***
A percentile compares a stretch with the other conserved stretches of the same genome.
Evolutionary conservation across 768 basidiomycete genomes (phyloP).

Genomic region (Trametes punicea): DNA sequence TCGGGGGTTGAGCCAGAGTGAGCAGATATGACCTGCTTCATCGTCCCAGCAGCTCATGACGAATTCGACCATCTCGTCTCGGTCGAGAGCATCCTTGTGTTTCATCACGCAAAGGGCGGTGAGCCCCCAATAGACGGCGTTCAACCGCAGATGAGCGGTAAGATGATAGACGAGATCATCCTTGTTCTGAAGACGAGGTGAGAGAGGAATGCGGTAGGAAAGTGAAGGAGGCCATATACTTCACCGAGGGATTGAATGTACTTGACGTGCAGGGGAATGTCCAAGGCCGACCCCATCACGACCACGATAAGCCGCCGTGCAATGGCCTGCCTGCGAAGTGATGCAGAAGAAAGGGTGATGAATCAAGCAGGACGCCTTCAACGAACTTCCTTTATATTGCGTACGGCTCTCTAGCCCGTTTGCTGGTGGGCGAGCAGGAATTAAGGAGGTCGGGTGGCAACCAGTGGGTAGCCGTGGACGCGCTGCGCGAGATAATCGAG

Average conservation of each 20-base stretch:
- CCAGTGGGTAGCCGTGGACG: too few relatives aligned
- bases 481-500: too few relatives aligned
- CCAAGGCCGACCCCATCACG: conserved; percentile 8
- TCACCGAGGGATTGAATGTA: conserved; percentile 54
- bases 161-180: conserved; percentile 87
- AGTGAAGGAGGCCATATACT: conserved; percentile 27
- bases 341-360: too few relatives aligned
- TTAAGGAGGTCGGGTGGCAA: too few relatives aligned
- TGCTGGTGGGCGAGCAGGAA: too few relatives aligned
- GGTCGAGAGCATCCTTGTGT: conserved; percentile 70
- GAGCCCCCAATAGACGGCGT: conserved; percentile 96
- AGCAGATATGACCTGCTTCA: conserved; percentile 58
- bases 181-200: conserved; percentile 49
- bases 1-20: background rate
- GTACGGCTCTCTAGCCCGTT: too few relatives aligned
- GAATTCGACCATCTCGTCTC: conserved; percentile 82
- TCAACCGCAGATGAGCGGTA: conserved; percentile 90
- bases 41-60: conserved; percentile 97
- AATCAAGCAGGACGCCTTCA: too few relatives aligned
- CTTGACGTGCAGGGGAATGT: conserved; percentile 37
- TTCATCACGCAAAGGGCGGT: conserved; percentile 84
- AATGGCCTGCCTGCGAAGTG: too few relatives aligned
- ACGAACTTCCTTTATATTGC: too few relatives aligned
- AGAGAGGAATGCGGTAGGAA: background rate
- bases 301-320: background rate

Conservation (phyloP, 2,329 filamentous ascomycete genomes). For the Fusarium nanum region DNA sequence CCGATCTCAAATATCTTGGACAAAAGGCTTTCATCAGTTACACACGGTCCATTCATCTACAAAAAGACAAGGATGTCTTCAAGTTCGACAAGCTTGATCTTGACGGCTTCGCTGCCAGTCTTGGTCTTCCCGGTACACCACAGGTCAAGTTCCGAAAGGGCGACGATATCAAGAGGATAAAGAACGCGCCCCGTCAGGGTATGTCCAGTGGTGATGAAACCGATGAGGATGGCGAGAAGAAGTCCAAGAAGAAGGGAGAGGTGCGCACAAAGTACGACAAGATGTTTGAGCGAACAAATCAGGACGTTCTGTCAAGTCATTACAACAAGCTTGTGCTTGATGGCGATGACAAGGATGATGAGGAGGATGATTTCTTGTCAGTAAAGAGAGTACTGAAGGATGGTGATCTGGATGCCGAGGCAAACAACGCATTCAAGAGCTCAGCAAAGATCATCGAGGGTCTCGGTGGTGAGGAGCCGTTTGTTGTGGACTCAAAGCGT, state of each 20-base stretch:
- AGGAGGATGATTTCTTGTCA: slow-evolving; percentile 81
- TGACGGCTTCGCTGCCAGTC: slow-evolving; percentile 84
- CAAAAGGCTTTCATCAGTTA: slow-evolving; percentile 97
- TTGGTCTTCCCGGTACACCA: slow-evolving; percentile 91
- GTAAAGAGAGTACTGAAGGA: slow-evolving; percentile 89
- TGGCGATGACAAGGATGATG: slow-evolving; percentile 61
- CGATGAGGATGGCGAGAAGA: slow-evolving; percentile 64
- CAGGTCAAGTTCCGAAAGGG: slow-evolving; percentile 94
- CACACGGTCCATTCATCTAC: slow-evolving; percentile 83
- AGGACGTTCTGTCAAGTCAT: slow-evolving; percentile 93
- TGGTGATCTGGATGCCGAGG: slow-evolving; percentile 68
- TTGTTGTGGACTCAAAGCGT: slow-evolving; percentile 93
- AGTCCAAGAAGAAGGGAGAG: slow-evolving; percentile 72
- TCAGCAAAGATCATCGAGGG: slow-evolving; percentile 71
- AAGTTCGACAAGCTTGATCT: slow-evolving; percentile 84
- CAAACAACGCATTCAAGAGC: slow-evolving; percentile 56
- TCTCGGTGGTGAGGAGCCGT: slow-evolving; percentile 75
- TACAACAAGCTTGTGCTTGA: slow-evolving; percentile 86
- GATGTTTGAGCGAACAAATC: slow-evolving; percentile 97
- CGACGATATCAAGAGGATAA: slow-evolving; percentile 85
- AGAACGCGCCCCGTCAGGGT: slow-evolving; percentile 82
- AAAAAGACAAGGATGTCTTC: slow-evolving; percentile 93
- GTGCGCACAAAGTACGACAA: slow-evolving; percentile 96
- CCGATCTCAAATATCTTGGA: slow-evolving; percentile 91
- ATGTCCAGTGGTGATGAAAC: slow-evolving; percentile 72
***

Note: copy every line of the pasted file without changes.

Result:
A percentile compares a stretch with the other conserved stretches of the same genome.
Evolutionary conservation across 768 basidiomycete genomes (phyloP).

Genomic region (Trametes punicea): DNA sequence TCGGGGGTTGAGCCAGAGTGAGCAGATATGACCTGCTTCATCGTCCCAGCAGCTCATGACGAATTCGACCATCTCGTCTCGGTCGAGAGCATCCTTGTGTTTCATCACGCAAAGGGCGGTGAGCCCCCAATAGACGGCGTTCAACCGCAGATGAGCGGTAAGATGATAGACGAGATCATCCTTGTTCTGAAGACGAGGTGAGAGAGGAATGCGGTAGGAAAGTGAAGGAGGCCATATACTTCACCGAGGGATTGAATGTACTTGACGTGCAGGGGAATGTCCAAGGCCGACCCCATCACGACCACGATAAGCCGCCGTGCAATGGCCTGCCTGCGAAGTGATGCAGAAGAAAGGGTGATGAATCAAGCAGGACGCCTTCAACGAACTTCCTTTATATTGCGTACGGCTCTCTAGCCCGTTTGCTGGTGGGCGAGCAGGAATTAAGGAGGTCGGGTGGCAACCAGTGGGTAGCCGTGGACGCGCTGCGCGAGATAATCGAG

Average conservation of each 20-base stretch:
- CCAGTGGGTAGCCGTGGACG: too few relatives aligned
- bases 481-500: too few relatives aligned
- CCAAGGCCGACCCCATCACG: conserved; percentile 8
- TCACCGAGGGATTGAATGTA: conserved; percentile 54
- bases 161-180: conserved; percentile 87
- AGTGAAGGAGGCCATATACT: conserved; percentile 27
- bases 341-360: too few relatives aligned
- TTAAGGAGGTCGGGTGGCAA: too few relatives aligned
- TGCTGGTGGGCGAGCAGGAA: too few relatives aligned
- GGTCGAGAGCATCCTTGTGT: conserved; percentile 70
- GAGCCCCCAATAGACGGCGT: conserved; percentile 96
- AGCAGATATGACCTGCTTCA: conserved; percentile 58
- bases 181-200: conserved; percentile 49
- bases 1-20: background rate
- GTACGGCTCTCTAGCCCGTT: too few relatives aligned
- GAATTCGACCATCTCGTCTC: conserved; percentile 82
- TCAACCGCAGATGAGCGGTA: conserved; percentile 90
- bases 41-60: conserved; percentile 97
- AATCAAGCAGGACGCCTTCA: too few relatives aligned
- CTTGACGTGCAGGGGAATGT: conserved; percentile 37
- TTCATCACGCAAAGGGCGGT: conserved; percentile 84
- AATGGCCTGCCTGCGAAGTG: too few relatives aligned
- ACGAACTTCCTTTATATTGC: too few relatives aligned
- AGAGAGGAATGCGGTAGGAA: background rate
- bases 301-320: background rate

Conservation (phyloP, 2,329 filamentous ascomycete genomes). For the Fusarium nanum region DNA sequence CCGATCTCAAATATCTTGGACAAAAGGCTTTCATCAGTTACACACGGTCCATTCATCTACAAAAAGACAAGGATGTCTTCAAGTTCGACAAGCTTGATCTTGACGGCTTCGCTGCCAGTCTTGGTCTTCCCGGTACACCACAGGTCAAGTTCCGAAAGGGCGACGATATCAAGAGGATAAAGAACGCGCCCCGTCAGGGTATGTCCAGTGGTGATGAAACCGATGAGGATGGCGAGAAGAAGTCCAAGAAGAAGGGAGAGGTGCGCACAAAGTACGACAAGATGTTTGAGCGAACAAATCAGGACGTTCTGTCAAGTCATTACAACAAGCTTGTGCTTGATGGCGATGACAAGGATGATGAGGAGGATGATTTCTTGTCAGTAAAGAGAGTACTGAAGGATGGTGATCTGGATGCCGAGGCAAACAACGCATTCAAGAGCTCAGCAAAGATCATCGAGGGTCTCGGTGGTGAGGAGCCGTTTGTTGTGGACTCAAAGCGT, state of each 20-base stretch:
- AGGAGGATGATTTCTTGTCA: slow-evolving; percentile 81
- TGACGGCTTCGCTGCCAGTC: slow-evolving; percentile 84
- CAAAAGGCTTTCATCAGTTA: slow-evolving; percentile 97
- TTGGTCTTCCCGGTACACCA: slow-evolving; percentile 91
- GTAAAGAGAGTACTGAAGGA: slow-evolving; percentile 89
- TGGCGATGACAAGGATGATG: slow-evolving; percentile 61
- CGATGAGGATGGCGAGAAGA: slow-evolving; percentile 64
- CAGGTCAAGTTCCGAAAGGG: slow-evolving; percentile 94
- CACACGGTCCATTCATCTAC: slow-evolving; percentile 83
- AGGACGTTCTGTCAAGTCAT: slow-evolving; percentile 93
- TGGTGATCTGGATGCCGAGG: slow-evolving; percentile 68
- TTGTTGTGGACTCAAAGCGT: slow-evolving; percentile 93
- AGTCCAAGAAGAAGGGAGAG: slow-evolving; percentile 72
- TCAGCAAAGATCATCGAGGG: slow-evolving; percentile 71
- AAGTTCGACAAGCTTGATCT: slow-evolving; percentile 84
- CAAACAACGCATTCAAGAGC: slow-evolving; percentile 56
- TCTCGGTGGTGAGGAGCCGT: slow-evolving; percentile 75
- TACAACAAGCTTGTGCTTGA: slow-evolving; percentile 86
- GATGTTTGAGCGAACAAATC: slow-evolving; percentile 97
- CGACGATATCAAGAGGATAA: slow-evolving; percentile 85
- AGAACGCGCCCCGTCAGGGT: slow-evolving; percentile 82
- AAAAAGACAAGGATGTCTTC: slow-evolving; percentile 93
- GTGCGCACAAAGTACGACAA: slow-evolving; percentile 96
- CCGATCTCAAATATCTTGGA: slow-evolving; percentile 91
- ATGTCCAGTGGTGATGAAAC: slow-evolving; percentile 72